Bangladesh is hurtling towards another acrimonious and ugly parliamentary election after its Election Commission (EC) rejecting nominations of candidates with criminal background. This rejection is based on a recent order by the Bangladesh High Court, which ruled that a person jailed for more than two years cannot contest polls unless a minimum of five years has passed since the completion of the candidate’s sentence.The November 27 ruling has come as a blow particularly to candidates of the Bangladesh Nationalist Party (BNP) who were involved in the 2014 violence that broke out in the country over that year’s parliamentary polls. The BNP has been crying foul, alleging mischief by the ruling dispensation.The Awami League-led government, however, says the EC rejected certain nominations by “strictly observing legal provisions”. A statement put out on behalf of the government read: “These rejections have nothing to do with suppression …[those] rejected had been convicted of criminal charges...” “Courts are independent, and the EC has to work within the law, which is just taking its course. In fact, countries like India have a provision for preventing convicted criminals from contesting polls,” reiterated Awami League leader Sufi Faruq. Poll playThe EC has rejected 786 of the 2,279 nominations received for the 300 seats (overall 350 seats with 50 reserved for women) in the Bangladesh parliament, Jatiya Sangsad. And nearly 250 of these 786 have appealed to the EC for reconsideration.In all, 141 nominations of the BNP were rejected, as opposed to only three of Awami League; 38 nominations of the Jatiya Party of former military dictator H M Ershad were also rejected. The others whose nominations were rejected are rebels contesting independently. Following appeals by rejected candidates, 80 nominations have been accepted by the Election commission.Data, however, suggests that the number of rejections is not unusual — while about 25% of the 3,065 nominations for the upcoming polls were rejected on grounds of convictions, defaulting on loans and non-payment of utility bills, the corresponding number for the 2008 parliamentary polls was 22% of 2,460 nominations. BNP’s long list of woesBNP chairperson Khaleda Zia’s nominations for three constituencies — Bogra-6 & 7 and Feni-1 — were rejected, as she has been sentenced to 10 years in jail for embezzlement of funds meant for orphans in the 2008 Zia Orphanage case. “This proves that the government wants to deny our leaders a chance to contest. The Awami League knows it cannot win a fair election, so it is using the EC to avoid a contest,” alleged BNP joint secretary Ruhul Kabir Rizvi.“She has been framed in such a way that she cannot fight elections. Can anything be more unfair?” He also alleged that the EC had not rejected the nomination of Awami League minister Syed Ashraful Islam despite his form not bearing his signature, as he is abroad for treatment.Khaleda Zia has not appealed for reconsideration, but many Opposition heavyweights have, including Jatiya Party secretary-general ABM Ruhul Amin Howlader (Patuakhali-1), Jatiya Party aspirant Sohel Rana (Barisal-2), BNP’s Ruhul Quddus Talukder Dulu (Natore-2) and Sabira Sultana (Jessore-2).Opposition leaders said they see an “evil design” behind the rejections. “The EC is trying to deny us a level playing field and doing everything possible to ensure that Awami League candidates win without a contest,” said BNP leader Ruhul Dulu.However, some, like Gholam Maula Rony of BNP, are not complaining. “I am happy with the EC. It reviewed my case fairly, and I can now contest,” said Rony, who defected from the Awami League recently.BNP organising secretary Ruhul Quddus Talukder Dulu, who has filed a petition for review after his nomination was rejected over his conviction in two cases, said the government was looking to conduct the upcoming election in a manner similar to the 2014 one. “Many nominations were rejected on flimsy grounds, like non-payment of credit card bills,” he alleged. ‘Rebels’ with a cause?Of the large number of independents whose nominations were rejected, many are ‘rebel’ Awami League candidates. They had filed nominations after being denied party tickets. “These rebel candidates would have sliced into the Awami League vote bank. Hence, they have been rejected. Same is the case with pronounced secular candidates, who can split Awami League votes,” said political journalist Chandan Nandy, who is closely watching the Bangladesh elections.He added that factionalism poses a major challenge to the Awami League in this election, which is why it is trying to silence these ‘rebels’. Prime Minister Sheikh Hasina, in a desperate effort to curb factionalism, even warned rebel candidates that they would be expelled for life.Imran H Sarkar, convener of the Gana Jagaran Mancha that led the Shahbagh uprising to back the demand for capital punishment for Islamists convicted of 1971 war crimes, also found his nomination from Kurigram-4 constituency rejected. “Personalities like Sarkar can cut into Awami League votes because they are seen as authentic secularists, as opposed to Awami League nominees,” opined Nandy.The Awami League, however, has denied any interference with the poll process. “The EC and Anti-Corruption Commission are autonomous bodies, our government does not interfere with them,” said Obaidul Quader, Awami League general secretary and Roads & Bridges minister. Awami League leader Ajoy Sarkar said, “The corruption cases against Khaleda were started by the Anti-Corruption Commission much before we came to power. She delayed proceedings by staying away from court, and it has taken more than 10 years to pronounce the verdict. That’s not our fault.” The root of it allThe system of a caretaker government, which ruled for an interim period during elections, was abolished by the Awami League in 2011, and that led to the BNP and its allies boycotting the January 2014 parliamentary election. They demanded that polls be conducted by a neutral caretaker dispensation; when that didn’t happen, violence broke out.In the run-up to the election and later, BNP and its ally, Jamaat-e-Islami, unleashed a series of bombings and attacks on public transport to bring down the Awami League government, killing nearly 100 civilians. The police filed thousands of cases against BNP and Jamaat activists and leaders. Now, many have been convicted, and quite a few for more than two years. Another sweep on the anvil?The Awami League, which had swept the December 2008 parliament polls, routing the BNP, returned to power without losing any sleep. More than half of its candidates — 153, to be precise — were elected without a contest. Also, a lawsuit seeking to declare elections for these 153 seats as unlawful was dismissed by court. “Never in our history have unelected governments ruled for five years. Democracy has to be restored,” said Kamal Hossain, former Awami League leader who is now the face of Oikyo Jote, the united Opposition front.But the Awami League is confident that the Opposition’s rant over “absence of democracy” will cut no ice with the 103-million-plus electorate. “Under Hasina’s leadership, we have scripted the most phenomenal socio-economic story. If elected, we can take our GDP growth to 10% per annum. Foreign investments will flow into the 100-odd special economic zones, many commissioned and others coming up. The people are smart; they know what is good for them,” said Industries Minister Amir Hossain Amu.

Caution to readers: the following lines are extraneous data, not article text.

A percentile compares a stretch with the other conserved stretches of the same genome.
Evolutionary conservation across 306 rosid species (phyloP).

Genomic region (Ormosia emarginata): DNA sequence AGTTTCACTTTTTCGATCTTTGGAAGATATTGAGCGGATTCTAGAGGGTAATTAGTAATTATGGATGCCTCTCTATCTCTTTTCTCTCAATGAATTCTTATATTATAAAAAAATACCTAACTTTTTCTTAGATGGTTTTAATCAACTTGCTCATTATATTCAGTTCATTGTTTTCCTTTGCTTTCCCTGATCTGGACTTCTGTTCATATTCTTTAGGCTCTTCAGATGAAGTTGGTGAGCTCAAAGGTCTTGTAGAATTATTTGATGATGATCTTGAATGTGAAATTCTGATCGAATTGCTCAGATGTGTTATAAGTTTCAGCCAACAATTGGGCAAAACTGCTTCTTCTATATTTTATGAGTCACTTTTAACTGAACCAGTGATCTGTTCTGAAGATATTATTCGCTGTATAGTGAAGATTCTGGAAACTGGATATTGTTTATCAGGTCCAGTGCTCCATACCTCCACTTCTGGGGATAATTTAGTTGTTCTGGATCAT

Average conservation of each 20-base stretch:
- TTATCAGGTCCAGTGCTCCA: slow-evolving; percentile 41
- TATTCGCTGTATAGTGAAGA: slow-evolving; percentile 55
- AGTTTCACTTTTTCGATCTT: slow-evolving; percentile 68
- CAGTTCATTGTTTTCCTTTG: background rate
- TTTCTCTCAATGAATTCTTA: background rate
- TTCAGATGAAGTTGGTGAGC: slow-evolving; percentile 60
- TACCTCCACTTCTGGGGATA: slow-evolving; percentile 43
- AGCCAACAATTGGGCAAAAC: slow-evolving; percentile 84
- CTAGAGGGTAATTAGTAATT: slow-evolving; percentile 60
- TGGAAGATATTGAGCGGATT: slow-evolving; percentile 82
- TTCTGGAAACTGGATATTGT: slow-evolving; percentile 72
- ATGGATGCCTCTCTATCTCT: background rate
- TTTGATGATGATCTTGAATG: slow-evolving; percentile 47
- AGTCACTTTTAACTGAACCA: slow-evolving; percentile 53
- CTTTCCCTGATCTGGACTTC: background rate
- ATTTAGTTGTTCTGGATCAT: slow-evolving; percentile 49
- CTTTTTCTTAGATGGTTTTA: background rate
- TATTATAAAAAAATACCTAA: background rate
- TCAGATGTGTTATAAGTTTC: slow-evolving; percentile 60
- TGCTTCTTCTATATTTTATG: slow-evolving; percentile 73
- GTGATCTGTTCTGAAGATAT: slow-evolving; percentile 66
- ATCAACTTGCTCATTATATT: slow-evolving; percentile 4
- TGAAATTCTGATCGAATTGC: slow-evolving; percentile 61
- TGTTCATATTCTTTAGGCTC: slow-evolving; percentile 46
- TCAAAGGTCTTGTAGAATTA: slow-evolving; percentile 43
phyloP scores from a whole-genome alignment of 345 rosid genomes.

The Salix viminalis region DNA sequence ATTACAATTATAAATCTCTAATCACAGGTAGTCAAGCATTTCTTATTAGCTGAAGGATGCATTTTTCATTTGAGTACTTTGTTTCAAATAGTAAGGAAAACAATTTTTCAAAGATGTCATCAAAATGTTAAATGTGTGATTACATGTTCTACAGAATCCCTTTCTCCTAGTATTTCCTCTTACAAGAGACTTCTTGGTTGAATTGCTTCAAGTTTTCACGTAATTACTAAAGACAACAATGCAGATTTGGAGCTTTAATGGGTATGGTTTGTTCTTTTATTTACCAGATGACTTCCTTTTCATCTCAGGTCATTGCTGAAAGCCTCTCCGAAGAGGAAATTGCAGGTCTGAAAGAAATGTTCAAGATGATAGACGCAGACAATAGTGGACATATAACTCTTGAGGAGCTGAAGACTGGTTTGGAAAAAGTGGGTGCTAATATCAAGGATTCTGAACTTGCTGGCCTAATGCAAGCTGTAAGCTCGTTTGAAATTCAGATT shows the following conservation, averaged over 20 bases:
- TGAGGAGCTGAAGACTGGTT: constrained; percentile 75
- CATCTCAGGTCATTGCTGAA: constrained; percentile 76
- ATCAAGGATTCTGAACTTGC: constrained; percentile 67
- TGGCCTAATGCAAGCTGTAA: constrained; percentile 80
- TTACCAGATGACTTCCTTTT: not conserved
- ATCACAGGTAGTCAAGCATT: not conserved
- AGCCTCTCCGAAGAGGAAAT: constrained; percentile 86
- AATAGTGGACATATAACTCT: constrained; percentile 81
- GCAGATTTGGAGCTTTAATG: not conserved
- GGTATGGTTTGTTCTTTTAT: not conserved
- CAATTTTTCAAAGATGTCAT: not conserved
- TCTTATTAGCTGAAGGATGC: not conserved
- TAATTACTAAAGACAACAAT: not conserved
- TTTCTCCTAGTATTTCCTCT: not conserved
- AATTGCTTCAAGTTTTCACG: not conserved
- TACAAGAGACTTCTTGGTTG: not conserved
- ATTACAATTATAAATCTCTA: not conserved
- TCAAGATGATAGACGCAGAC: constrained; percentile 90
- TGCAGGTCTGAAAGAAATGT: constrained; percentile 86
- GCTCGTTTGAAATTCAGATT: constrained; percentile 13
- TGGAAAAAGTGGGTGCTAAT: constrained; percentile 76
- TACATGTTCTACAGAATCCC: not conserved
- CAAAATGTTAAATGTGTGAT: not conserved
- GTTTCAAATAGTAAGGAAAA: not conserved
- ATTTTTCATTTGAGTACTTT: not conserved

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Bangladesh Election Commission rejects nominations of ‘criminal’ candidates; Opposition cries foul